KDE Slimbook and FreeBSD

Yesterday I picked up my new KDE Slimbook. It comes with KDE Neon pre-installed. Of course it also works well with openSUSE, and Manjaro, and Netrunner Linux (some things I’ve at least booted the Live CD for). But for me, “will it run FreeBSD” is actually the most important bit.

Yes. Yes it does, and it does so beautifully.

Photo of two laptops

That is at least one advantage of choosing a Free Software friendly laptop, one designed for GNU/Linux: it is likely to be supported by many more operating systems that you might like. No, I have not tried OpenSolaris / Illumos on it .. there’s really no desktop distro in that corner anymore.

So, here’s how to breakupgrade your  Slimbook to FreeBSD (no warranty implied):

  • Resize the installed partition to make space for FreeBSD. I chopped 40GB off the end of the main Linux partition. This may break various crypt-setup things, be careful. For resizing, I actually used the Manjaro installer, and told it to resize an existing partition, then cancelled the install during unsquash, and then deleted the partition it had made. You can probably use resize2fs and gparted with good effect, too.
  • Install FreeBSD 12-CURRENT. I went for UFS on a single partition, no swap: that’s the easiest to get right, and avoids weirdness like zpools on a partition. It ended up in ada0p4, or sda4, or (hd0, gpt4) depending on what nomenclature you use for naming disks.
  • Oh, yeah .. don’t install a boot manager for FreeBSD. We’ll let the existing GRUB deal with it.
  • Reboot and let GRUB start Linux again. We’ll configure GRUB to (also) start FreeBSD. Add an OS entry for FreeBSD, by adding /etc/grub.d/40_custom:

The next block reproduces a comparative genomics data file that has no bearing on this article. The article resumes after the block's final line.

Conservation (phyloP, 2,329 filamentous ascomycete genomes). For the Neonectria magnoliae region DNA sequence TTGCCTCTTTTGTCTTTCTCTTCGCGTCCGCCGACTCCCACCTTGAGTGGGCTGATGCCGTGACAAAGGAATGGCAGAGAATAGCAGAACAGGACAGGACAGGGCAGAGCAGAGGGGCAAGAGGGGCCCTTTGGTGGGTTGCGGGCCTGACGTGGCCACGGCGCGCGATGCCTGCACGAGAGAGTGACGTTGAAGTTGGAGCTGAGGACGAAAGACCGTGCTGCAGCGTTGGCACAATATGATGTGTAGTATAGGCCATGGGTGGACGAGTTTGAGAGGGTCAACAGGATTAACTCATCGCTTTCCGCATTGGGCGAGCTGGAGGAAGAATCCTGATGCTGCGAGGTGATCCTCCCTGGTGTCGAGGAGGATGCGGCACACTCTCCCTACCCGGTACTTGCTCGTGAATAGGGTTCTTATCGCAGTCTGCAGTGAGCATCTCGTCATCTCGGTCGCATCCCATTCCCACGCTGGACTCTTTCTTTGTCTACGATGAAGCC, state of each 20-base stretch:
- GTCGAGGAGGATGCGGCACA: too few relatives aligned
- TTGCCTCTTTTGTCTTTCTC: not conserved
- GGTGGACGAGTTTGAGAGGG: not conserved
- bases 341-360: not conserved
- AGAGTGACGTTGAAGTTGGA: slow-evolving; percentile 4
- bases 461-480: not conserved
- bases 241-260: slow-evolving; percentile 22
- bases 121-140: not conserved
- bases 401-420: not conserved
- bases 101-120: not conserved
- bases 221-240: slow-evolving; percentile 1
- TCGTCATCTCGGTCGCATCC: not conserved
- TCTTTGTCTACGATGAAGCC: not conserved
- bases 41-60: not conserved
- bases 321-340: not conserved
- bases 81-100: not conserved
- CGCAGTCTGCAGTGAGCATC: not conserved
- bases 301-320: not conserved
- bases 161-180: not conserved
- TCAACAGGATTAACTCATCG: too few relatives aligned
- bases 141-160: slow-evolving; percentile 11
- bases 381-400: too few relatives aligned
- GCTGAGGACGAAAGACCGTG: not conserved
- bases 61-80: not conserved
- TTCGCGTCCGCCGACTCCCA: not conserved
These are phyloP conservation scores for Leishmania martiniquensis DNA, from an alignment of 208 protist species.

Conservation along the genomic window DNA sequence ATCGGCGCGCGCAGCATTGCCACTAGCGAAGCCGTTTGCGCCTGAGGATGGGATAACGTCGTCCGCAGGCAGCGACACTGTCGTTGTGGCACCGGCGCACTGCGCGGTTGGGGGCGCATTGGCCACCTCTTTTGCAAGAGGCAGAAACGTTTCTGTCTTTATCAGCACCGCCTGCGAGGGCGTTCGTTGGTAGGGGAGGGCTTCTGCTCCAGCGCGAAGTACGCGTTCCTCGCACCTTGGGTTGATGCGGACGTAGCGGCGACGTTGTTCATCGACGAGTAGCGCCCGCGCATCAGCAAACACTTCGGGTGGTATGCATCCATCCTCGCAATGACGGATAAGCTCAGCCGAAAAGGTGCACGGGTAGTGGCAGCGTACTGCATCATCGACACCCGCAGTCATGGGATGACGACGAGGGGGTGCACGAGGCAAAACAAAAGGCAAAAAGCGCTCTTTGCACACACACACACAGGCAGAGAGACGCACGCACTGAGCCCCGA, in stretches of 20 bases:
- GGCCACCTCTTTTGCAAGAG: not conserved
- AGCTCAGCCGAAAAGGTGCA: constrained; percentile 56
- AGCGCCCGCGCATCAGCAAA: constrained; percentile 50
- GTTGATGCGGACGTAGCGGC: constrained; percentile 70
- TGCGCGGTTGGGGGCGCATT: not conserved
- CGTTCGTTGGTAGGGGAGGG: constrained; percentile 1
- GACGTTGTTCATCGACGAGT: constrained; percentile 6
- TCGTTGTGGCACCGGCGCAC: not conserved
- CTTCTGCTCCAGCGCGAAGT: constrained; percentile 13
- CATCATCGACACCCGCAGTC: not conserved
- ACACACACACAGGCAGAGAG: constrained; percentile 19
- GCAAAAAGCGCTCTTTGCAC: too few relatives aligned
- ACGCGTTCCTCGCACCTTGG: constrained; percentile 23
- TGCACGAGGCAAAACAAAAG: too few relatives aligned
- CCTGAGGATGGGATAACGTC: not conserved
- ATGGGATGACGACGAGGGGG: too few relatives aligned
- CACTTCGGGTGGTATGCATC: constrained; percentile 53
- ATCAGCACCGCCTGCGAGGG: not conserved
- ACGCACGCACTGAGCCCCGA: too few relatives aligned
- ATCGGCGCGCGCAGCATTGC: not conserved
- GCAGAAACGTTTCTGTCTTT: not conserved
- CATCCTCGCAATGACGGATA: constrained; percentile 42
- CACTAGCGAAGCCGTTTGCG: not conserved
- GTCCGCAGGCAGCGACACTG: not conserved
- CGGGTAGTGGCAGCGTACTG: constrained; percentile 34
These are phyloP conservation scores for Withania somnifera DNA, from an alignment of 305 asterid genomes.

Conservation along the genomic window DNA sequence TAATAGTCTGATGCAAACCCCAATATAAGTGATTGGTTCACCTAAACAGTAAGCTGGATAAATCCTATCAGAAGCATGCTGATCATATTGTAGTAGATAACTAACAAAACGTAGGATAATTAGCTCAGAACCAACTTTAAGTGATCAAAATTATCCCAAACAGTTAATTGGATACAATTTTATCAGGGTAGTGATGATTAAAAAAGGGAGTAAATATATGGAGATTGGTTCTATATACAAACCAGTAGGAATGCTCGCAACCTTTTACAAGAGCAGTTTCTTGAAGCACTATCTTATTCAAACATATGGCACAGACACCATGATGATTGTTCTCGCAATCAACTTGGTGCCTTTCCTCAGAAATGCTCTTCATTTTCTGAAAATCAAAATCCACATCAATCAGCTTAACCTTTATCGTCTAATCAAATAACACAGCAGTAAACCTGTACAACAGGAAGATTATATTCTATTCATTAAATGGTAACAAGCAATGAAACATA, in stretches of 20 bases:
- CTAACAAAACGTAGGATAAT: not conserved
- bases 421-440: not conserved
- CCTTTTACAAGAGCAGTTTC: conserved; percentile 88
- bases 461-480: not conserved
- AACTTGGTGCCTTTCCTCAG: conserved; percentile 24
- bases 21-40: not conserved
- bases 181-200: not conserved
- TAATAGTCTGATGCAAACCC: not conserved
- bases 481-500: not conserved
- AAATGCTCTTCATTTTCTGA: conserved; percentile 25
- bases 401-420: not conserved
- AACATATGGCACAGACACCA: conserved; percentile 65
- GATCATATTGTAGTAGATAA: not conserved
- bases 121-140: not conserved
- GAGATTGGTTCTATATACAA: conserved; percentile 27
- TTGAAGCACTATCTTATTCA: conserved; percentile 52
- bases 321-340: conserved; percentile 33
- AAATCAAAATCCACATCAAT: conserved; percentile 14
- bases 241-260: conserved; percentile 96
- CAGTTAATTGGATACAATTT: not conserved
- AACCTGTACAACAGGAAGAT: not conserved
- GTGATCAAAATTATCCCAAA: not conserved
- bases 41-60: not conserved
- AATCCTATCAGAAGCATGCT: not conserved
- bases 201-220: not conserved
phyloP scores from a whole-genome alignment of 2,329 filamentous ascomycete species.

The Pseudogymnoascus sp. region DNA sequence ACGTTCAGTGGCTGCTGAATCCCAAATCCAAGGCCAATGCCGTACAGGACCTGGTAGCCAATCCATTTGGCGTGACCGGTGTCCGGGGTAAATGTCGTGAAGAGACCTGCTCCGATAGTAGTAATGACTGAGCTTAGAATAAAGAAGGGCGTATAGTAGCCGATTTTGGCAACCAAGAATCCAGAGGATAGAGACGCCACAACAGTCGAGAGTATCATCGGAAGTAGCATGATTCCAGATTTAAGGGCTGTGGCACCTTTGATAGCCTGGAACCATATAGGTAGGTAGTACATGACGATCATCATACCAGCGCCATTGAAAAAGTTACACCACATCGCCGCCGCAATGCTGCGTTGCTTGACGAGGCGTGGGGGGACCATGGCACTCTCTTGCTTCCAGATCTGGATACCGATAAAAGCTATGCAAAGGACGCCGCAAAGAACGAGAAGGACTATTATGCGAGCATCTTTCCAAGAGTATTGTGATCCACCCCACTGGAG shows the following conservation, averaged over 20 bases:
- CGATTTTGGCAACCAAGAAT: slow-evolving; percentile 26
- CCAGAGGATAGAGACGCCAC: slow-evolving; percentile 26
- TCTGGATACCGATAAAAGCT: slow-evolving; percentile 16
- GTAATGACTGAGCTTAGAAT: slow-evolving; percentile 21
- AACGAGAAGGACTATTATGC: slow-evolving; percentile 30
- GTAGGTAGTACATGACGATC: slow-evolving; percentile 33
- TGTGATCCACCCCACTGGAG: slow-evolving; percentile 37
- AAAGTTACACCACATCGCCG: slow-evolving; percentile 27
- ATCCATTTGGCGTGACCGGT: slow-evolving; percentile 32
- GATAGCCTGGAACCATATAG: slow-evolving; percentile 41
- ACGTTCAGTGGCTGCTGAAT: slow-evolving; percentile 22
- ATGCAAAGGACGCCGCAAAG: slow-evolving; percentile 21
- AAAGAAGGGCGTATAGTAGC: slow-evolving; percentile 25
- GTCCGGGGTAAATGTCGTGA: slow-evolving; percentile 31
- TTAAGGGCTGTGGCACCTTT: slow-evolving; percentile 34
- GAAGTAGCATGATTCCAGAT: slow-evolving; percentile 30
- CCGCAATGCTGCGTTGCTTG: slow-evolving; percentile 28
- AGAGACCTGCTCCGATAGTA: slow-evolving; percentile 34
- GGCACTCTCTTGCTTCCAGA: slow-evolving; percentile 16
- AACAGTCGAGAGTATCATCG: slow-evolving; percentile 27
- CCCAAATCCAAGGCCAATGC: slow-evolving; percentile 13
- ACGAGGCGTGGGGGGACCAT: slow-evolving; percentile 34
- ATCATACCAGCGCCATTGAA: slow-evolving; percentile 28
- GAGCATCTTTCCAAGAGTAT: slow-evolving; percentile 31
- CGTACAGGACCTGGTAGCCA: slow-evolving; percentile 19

menuentry "FreeBSD" --class freebsd --class bsd --class os {
    insmod ufs2
    insmod bsd
    set root=(hd0,gpt4)
    chainloader /boot/boot1.efi
    }

    Also recommended: set timeouts so you can actually pick an OS, in /etc/grub.d/custom.cfg:


    set timeout=5
    set timeout_style=menu

  • Reboot, hit escape at the right moment to get the GRUB menu, and choose FreeBSD. Boot into FreeBSD.
  • Configure wireless networking on FreeBSD for the Slimbook. I have one with an Intel 7265 wireless card, so I needed to set that up. Since the firmware comes from the filesystem, I ended up following the quick-start guide and futzing with rc.local to load the driver. Here’s my rc.local:


    #! /bin/sh
    /sbin/kldload if_iwm
    /sbin/ifconfig wlan0 create wlandev iwm0
    :

    and this is a bit of my rc.conf:


    # Wireless
    wlans_iwm0="wlan0"
    ifconfig_wlan0="WPA SYNCDHCP"

    Bear in mind that NetworkManager and other fancy bits are not available: configure wpa_supplicant.conf by hand and add SSIDs and PSKs there.

  • Right now, Intel IGP after Broadwell (and the Slimbook is a Skylake) isn’t fully supported by the xf86-video-intel driver, so instead use scfb. This loses acceleration and some other features, but it gives you X11 right now, as opposed to sometime later when the newer drivers are merged.

    pkg install xf86-video-scfb

    Add some explicit, manual, X.org configuration:


    Section "Device"
    Identifier "Card0"
    Driver "scfb"
    EndSection

  • After that, follow my earlier Plasma 5 on FreeBSD HOWTO, including adding the Area51 repo. However, since this is 12-CURRENT, you need to use a different pkg repository URL.

This concludes my laptop-futzing-about at Akademy this year: I have a laptop that dual-boots Linux and FreeBSD, and gives me an up-to-date Plasma 5 Desktop and KDE Applications on both — but that leaves me free to hack on whatever my work requires in the OS best suited to it each day of the week.

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